Lloyd Fetherolf, an insurance man from Woodbridge, spent $50,000 and realized a dream. Now he owns a professional team. The Washington Wiz is his.

The Wiz - a name Fetherolf likes but has not officially coined - is a member of the planned eight-team Women's Pro Basketball League. If the league gets off the ground, Washington would open its 34-gan season Dec. 15. Fetherolf can't wait.

"Women's sports have got to come on the scene. It's inevitable," said the 44-year-old Fetherolf. "I think the market in this area is above average and that a women's basketball team will be accepted."

Bill Byrne, the league president, also is encouraged. "All eight teams are ready to go," said Byrne from his Columbus, Ohio, office. "The league will have no financial problems the first year. "I'll guarantee you that."

Television, apparently, has much to do with Byrne's optimism. "We will have TV in Washington and in all our markets," said Byrne, who claimed that negotiations already have begun with a Washington station.

Byrne, 42, is principal owner of the National Scouting Bureau and served as director of player personnel for the Chicago Fire of the defunct World Football League.

Currently, the WBL is composed of New York, New Jersey, Houston and Washington in the East Division and Iowa, Minnesota, Milwaukee and Chicago in the West. Byrne said he expects St. Louis to join the West Division and either Philadelphia or a team from Florida to join the East before the season begins.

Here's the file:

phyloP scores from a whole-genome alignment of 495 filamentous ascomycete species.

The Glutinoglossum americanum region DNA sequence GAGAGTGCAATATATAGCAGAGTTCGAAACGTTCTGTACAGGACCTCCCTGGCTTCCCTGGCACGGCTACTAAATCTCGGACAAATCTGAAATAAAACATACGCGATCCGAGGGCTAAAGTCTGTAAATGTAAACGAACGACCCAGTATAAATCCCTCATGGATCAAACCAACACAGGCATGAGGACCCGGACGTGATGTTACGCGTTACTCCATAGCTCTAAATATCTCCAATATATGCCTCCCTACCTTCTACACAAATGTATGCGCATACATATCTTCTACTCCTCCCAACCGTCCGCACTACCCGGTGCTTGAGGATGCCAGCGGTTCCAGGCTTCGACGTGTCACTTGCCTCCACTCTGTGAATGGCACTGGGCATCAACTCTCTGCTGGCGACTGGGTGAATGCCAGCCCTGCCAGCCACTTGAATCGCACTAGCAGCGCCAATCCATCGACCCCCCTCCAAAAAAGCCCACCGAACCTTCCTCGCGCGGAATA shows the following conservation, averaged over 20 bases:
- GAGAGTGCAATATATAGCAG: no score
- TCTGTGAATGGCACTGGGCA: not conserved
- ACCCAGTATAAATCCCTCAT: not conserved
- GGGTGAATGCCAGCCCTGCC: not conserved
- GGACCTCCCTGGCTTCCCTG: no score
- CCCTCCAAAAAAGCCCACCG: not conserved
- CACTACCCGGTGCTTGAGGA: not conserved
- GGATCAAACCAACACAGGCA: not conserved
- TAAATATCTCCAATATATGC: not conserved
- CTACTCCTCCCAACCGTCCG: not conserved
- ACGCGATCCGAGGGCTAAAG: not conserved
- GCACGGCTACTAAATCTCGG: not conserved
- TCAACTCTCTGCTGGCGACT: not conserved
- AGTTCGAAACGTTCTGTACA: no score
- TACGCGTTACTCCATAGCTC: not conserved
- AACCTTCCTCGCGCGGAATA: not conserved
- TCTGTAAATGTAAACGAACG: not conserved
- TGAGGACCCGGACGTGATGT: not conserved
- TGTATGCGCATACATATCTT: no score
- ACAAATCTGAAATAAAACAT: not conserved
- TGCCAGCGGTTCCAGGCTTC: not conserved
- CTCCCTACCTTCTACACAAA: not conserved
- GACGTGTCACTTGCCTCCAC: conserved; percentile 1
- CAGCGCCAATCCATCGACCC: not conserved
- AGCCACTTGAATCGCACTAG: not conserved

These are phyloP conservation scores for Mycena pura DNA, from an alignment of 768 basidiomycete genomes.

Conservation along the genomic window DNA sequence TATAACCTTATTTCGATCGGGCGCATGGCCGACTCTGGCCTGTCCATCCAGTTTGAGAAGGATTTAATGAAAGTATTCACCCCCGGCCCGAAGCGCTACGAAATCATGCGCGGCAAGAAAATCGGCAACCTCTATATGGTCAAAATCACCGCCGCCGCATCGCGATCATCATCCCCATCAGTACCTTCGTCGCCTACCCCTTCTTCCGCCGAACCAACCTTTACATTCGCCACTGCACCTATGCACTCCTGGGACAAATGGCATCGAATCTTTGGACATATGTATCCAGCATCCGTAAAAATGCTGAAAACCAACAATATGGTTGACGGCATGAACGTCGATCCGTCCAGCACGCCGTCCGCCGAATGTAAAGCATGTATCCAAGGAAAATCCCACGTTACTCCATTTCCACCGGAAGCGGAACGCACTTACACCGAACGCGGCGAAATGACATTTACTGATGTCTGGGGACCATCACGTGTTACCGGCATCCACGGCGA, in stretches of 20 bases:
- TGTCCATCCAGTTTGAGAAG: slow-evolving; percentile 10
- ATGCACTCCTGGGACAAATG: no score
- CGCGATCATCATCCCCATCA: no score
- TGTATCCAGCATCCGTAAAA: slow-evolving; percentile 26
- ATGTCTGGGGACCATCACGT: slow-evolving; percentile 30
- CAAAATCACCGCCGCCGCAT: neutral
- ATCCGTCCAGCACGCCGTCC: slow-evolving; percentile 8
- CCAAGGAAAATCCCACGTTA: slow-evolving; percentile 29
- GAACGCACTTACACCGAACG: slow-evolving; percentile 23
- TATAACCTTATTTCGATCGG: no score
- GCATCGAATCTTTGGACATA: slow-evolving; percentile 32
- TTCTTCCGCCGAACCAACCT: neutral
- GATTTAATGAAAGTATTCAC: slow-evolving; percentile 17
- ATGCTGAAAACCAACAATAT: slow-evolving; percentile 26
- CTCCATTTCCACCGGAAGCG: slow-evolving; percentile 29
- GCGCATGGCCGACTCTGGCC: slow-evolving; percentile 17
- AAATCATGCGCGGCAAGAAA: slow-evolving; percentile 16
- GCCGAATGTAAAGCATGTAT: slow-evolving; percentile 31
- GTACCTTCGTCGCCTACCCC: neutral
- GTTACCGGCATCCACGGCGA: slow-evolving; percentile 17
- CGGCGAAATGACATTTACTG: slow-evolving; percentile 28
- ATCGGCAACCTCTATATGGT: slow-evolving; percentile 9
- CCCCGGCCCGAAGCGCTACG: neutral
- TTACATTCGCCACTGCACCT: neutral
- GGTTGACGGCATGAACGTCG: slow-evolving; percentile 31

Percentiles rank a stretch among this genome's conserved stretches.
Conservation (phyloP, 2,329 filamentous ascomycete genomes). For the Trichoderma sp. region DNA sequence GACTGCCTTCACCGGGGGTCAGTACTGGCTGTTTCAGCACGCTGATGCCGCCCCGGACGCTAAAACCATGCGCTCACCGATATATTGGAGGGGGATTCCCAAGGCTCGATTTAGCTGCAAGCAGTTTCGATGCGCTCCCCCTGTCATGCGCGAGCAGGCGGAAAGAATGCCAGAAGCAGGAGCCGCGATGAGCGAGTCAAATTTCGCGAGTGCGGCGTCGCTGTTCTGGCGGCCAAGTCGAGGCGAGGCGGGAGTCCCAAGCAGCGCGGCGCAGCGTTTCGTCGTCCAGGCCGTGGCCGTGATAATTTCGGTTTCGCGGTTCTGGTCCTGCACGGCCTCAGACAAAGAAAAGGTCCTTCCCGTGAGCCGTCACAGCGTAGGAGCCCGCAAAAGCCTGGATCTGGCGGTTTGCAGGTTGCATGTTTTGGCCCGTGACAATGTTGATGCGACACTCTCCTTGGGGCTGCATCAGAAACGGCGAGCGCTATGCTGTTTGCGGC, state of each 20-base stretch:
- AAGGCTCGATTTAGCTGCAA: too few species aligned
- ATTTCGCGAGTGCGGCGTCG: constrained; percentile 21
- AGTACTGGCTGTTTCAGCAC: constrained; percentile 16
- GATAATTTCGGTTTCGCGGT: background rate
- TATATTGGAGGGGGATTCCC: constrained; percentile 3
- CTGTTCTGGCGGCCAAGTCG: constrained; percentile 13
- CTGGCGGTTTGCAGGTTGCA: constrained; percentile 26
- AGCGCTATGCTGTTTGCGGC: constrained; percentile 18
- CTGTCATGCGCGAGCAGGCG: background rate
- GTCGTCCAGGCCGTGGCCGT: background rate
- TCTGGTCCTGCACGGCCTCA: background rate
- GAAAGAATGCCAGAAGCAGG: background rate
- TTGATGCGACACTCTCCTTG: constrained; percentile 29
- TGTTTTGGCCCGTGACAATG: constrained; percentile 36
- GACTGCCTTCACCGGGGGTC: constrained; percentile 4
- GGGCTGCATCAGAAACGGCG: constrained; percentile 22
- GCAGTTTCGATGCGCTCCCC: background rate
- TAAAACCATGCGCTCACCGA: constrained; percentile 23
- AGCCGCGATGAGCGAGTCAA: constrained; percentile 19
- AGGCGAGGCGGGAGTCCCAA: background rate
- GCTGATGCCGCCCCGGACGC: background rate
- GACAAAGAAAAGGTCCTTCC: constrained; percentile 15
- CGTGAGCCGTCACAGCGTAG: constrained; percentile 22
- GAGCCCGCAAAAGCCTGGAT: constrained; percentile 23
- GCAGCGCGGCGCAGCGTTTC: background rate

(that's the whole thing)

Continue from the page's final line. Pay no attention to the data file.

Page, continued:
He expects teams from Seattle, Portland, San Francisco and Southern California to join the league for the 1979-80 season.

The WBL drafted college and freeagent players recently in New York City and Fetherolf felt he did well. "I think our club will have all the earmarks of a championship team," he said.

The Wiz selected free agents Sheila patterson (University of the District of Columbia), Denise Craig (Shaw) Linda Stroick (Michigan State), Angela Scott (Maryland) and Sue Revna (Virginia).

Recent college graduates selected by Washington were June Brewer (Ohio State), Tina Price (Georgia), Donna Forester (Clemson), Vivian Green (Norfolk State) and Felicla Payne (Dubuque).

Prominent players such as Ann Meyers of national champion UCLA and Montclair State's Carol Blazejowski, the nation's leading scorer last season, have said they prefer to remain amateurs in hopes of playing in the 1980 Olympics.

"We don't want to interfere with the Olympics," said Fetherolf. "The best talent should be available."

Byrne feels strongly that the league can easily survive the Olympics. If we thought 12 women would ruin the league, we wouldn't have started."

Fetherolf, who said he had to financial backers to help "perpetuate support," has not signed a player, does not have a staff, a coach or an arena. He expects to have a coach and a staff within a month.

Fetherolf realizes his club will be competing for the sporting dollar against the Bullets, the Capitals and arca colleges. For that reason, he has not ruled out playing some of Washington's home games in Norfolk and Baltimore.

Fetherolf emphasized that the Wiz will be a Washington team. "We've got to get some identity to the people," he said. "We're going to give them all the exposure we can."

Each team in the league would carry 12 active pjlayers. There would be a 30-second shooting clock, as there is in women's college basketball, and the ball would be smaller in circumference and lighter in weight. Games would be officiated by men and women.

There was much seriousness in the draft but there was a moment of the absurd. New York conlcuded the three-hour session by selecting former TV sports commentator and Miss America, Phyllis George.

Wecome to the WBL.